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We are proud to present in collaboration with TED a curated series of talks plus specially commissioned educational support materials.

TED Studies: Sustainable Consumption - Reworking the Western Diet

Teachers and students can use TED Studies: Sustainable Consumption to enhance existing curricula in undergraduate education courses. Educators and students will find activities and multimedia resources which link the study of Sustainable Consumption to the real world, plus expanded academic content such as key terms, related journal articles and major debates in this highly topical area.  For an abridged, interactive version of this content, subscribe to the TED Studies: Sustainable Consumption course via the iTunesU course app for iPad by clicking here.

Overview

Introductory Essay

Amy Bentley and her co-authors present the disturbing facts which face all of us who live in the land of plenty, otherwise known as the industrialised Western world, and its implications for the rest of the planet.  The authors explain the history behind the West's high-calorie, high-fat, high-sugar diet, and why it is not sustainable in the future, in any sense of the word.  Most definitely food for thought.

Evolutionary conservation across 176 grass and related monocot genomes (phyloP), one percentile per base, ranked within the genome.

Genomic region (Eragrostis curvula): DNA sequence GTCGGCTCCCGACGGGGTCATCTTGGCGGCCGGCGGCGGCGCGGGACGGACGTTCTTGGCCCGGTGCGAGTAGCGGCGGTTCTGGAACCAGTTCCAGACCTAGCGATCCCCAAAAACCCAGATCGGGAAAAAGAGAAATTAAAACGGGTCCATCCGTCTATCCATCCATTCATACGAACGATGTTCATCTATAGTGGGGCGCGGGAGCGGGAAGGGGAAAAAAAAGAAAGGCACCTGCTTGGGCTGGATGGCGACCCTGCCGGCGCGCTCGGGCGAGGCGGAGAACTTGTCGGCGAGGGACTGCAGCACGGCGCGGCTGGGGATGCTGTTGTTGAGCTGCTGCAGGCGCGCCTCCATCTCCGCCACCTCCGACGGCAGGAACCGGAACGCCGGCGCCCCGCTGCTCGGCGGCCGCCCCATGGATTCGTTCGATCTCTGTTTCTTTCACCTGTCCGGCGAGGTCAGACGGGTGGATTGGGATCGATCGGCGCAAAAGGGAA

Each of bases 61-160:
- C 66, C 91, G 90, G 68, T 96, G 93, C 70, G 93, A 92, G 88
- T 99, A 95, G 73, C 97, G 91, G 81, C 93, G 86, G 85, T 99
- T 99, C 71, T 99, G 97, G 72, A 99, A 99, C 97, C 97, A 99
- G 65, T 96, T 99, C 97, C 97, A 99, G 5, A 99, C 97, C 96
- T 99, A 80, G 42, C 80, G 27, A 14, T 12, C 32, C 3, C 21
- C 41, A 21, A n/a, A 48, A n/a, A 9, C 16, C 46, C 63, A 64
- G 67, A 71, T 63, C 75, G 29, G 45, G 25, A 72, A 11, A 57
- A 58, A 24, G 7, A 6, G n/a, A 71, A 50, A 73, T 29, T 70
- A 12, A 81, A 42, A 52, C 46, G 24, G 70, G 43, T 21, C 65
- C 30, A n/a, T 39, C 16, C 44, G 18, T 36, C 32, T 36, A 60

View Essay

Module 1

How food shapes our cities: Meals in the modern metropolis

Watch the 2009 TEDTalk, “Carolyn Steel: How food shapes our cities”.  In her talk, the architect and author looks back at 17th century London to understand how urban infrastructure created the problem of feeding city dwellers before industrialization. After a quick look back, Steel fast-forwards 300 years to the way that agribusiness and urban infrastructure have evolved to make us “dependent on systems that only they can deliver.”

For transcripts, downloads, and other video options visit TED.com.

To flip this video, visit TED-Ed.

Module 2

Vertical farming and hydroponics: A garden in my apartment

Watch the 2011 TEDTalk, “Britta Riley: A garden in my apartment”.   Brooklyn resident Britta Riley wanted to grow her own food, so she created a window farm in her apartment using discarded plastic bottles — an effort that led to an innovative start-up that produces food on vertical hydroponic platforms.  Taking a stand against the patent-frenzy agribusiness industry, Riley released her work through an online community that now connects more than 16,000 urban farmers and citizen scientists worldwide.

For transcripts, downloads, and other video options visit TED.com.

To flip this video, visit TED-Ed.

Module 3

Reclaiming a food desert: A guerilla gardener in South Central L.A.

Watch the 2013 TEDTalk, “Ron Finley: A guerilla gardener in South Central L.A”. The artist and designer couldn’t help but notice what was going on in his backyard—namely, the area’s poor health and high mortality rate from diet-related illnesses. This irreverent talk outlines Finley’s vision for a healthy, accessible “food forest” that provides nourishment, empowerment, education—and healthy, hopeful futures—one urban garden at a time.

For transcripts, downloads, and other video options visit TED.com.